On the other side, is Nigeria itself. The indigenisation decree of the early 1970’s, an unenviable record of military takeovers and the willingness of military dictators to use authoritarian methods to subjugate people without significant internal opposition can be construed as negative signals. However, Nigeria is a free market democracy and the human capital leader of a continent with an abundance of the strategic metals and minerals that enable the modern electronic driven digital economy, include cadmium, zinc, copper, bauxite alumina and potentially huge deposits of rare earth minerals – and are central to the innovation and productivity that is the base of the modern industrial economy and jobs in advanced economies.
The rise of China as an economic power has increased demand and competition for these minerals and metals, as the country works to increase purchasing power and standard of living of at least 400 million poor Chinese.
Built on a politically communist system, China is now well on the way to creating parallel institutions and global trade and investment rules that challenge the system of trade and institutional governance rules – the Bretton Woods system – crafted by America and its allies after World War II. China has also emerged as a significant challenge to the economic dominance of America and other western democracies in Africa.
Increasing global purchasing power in a manner that America businesses can capture is a viable solution to the pressure on wages that has challenged America’s labour and working class over the last 25 years. With over 900 million needy people with pent up demand, Africa is clearly the market with the most catching up to do but over the last 20 years, China has built a huge presence on the continent.
This has two effects: One, China may capture a disproportionate amount of any increase in purchasing power from American investment relative to the actual financial and managerial investment China has made on the continent and two, African countries, primarily Nigeria, may replace America and western democracies in the use of African resources in making intermediate goods. Either outcome could result in major job losses in America and the economies of its main strategic partners.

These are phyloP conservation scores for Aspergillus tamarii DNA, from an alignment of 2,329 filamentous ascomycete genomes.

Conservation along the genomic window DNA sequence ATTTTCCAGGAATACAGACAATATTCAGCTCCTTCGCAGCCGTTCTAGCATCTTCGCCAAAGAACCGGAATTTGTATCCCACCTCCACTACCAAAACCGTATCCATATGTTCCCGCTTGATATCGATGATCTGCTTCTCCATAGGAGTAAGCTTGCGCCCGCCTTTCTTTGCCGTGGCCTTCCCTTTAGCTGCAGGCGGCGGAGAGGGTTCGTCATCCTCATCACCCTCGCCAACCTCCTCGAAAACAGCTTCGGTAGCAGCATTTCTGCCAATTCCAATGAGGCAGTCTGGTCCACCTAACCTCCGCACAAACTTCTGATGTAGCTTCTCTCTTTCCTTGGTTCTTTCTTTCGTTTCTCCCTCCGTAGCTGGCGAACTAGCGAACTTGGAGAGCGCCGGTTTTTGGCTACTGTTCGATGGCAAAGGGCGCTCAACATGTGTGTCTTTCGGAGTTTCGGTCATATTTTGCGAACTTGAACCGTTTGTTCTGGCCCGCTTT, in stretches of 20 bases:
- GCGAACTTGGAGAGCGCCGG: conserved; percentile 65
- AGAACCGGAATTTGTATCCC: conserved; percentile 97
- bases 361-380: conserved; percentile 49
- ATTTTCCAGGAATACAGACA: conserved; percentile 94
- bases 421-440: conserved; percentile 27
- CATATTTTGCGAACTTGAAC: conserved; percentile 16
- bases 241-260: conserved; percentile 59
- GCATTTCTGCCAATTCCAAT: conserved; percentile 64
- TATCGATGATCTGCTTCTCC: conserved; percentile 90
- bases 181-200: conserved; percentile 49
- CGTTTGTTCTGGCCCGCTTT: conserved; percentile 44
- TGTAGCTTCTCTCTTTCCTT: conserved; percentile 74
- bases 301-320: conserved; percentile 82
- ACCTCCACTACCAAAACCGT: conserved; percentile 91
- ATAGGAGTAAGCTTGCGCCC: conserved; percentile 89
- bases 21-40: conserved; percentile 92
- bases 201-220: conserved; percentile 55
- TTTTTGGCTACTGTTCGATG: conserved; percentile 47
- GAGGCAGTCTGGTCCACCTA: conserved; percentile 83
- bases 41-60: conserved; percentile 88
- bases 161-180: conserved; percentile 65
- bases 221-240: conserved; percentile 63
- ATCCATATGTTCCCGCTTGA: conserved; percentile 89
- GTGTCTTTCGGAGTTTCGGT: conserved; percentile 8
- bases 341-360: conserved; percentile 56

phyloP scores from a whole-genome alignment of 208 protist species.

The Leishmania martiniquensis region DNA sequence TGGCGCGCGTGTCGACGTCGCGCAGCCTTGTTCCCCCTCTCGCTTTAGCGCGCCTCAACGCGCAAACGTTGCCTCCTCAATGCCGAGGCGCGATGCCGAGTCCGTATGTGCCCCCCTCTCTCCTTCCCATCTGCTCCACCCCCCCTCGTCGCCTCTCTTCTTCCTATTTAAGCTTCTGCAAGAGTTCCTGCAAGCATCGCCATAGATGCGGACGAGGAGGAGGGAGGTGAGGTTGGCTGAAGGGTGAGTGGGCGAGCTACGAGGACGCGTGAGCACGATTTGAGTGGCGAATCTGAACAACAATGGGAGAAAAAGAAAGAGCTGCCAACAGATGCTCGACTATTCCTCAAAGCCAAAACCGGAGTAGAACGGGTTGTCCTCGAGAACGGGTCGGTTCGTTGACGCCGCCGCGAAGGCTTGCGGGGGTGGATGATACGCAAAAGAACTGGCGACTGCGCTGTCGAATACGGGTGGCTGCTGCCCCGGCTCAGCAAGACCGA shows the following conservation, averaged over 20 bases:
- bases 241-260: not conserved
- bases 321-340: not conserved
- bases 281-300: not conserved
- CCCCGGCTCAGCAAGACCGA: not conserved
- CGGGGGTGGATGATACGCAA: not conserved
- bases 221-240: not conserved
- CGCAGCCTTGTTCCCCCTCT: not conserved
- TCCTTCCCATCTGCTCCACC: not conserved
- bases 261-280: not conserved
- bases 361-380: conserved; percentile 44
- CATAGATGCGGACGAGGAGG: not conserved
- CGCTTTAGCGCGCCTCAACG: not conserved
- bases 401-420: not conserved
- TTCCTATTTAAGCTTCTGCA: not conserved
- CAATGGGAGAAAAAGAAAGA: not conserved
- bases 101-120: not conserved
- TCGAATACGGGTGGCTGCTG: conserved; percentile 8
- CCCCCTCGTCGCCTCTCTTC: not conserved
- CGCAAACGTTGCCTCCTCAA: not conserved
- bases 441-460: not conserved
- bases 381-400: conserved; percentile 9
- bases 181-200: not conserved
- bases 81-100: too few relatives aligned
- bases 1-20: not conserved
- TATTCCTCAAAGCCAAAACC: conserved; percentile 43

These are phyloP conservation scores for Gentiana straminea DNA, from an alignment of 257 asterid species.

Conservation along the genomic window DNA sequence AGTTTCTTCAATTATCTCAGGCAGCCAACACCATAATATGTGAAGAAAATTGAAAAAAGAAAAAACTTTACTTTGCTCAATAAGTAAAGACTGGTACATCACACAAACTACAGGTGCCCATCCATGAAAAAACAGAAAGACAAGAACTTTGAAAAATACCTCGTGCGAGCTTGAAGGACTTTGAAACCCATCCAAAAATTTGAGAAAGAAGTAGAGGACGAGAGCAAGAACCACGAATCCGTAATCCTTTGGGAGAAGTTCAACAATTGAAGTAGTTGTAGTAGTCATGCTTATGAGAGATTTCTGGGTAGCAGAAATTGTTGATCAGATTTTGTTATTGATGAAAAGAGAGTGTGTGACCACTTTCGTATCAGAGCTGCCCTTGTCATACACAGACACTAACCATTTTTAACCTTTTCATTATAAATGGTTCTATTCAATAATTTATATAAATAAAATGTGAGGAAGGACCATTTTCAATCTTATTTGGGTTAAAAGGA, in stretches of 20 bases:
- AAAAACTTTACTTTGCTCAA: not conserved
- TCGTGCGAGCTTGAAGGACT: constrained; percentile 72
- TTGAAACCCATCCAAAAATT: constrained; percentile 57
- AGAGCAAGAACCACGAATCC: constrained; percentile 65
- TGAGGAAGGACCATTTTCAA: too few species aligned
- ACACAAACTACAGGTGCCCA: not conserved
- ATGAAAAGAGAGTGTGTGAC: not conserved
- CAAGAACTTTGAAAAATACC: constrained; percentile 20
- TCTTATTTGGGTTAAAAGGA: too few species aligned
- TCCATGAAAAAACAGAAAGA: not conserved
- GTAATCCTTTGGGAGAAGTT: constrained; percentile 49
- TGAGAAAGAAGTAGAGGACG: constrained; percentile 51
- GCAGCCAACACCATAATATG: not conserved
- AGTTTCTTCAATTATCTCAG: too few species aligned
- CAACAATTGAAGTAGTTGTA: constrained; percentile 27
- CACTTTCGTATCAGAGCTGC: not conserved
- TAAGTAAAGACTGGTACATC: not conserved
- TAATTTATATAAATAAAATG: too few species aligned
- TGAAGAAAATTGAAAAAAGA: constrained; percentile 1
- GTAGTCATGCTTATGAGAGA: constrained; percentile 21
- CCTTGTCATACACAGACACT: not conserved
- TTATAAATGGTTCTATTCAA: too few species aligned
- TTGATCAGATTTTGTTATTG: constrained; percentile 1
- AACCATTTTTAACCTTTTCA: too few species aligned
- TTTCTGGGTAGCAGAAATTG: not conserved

Nigeria has to convince America that working with Nigeria to facilitate a massive inflow of capital and managerial expertise will create American jobs and is in its geopolitical strategic interest. The work of exiled members of the National Democratic Coalition (NADECO) after the annulment of the June 12,, 2001 election and during the regime of General Abacha, demonstrates a capability to be successful in lobbying Washington DC for mutual advantage.
That effort led to a new constitution, the elections and the emergence of Olusegun Obasanjo as president. Indirectly, it eased the entry of global telecommunications firms into the country subsequent to commitments made to facilitate trade in telecommunication services after the completion of the Uruguay round of World Trade Organisation negotiations. The transition to civilian rule also created the political framework for negotiations that led to the forgiveness of $20 billion of sovereign foreign debts by the Paris of major creditor nations and the London Club of private creditors in 2005.
The telecommunications revolution had a profound impact on the ease of doing business and was central to revising GDP from N42.4 trillion to N80.2 trillion ($509 billion) in 2013. The low debt to GDP ratio resulting from the forgiveness of sovereign debts is supportive of raising Eurobonds, attracting Foreign Direct Investment and job creation.
Lobbying Washington DC is a daunting proposition. Is there an alternative? Ijose wrote from the United States of America.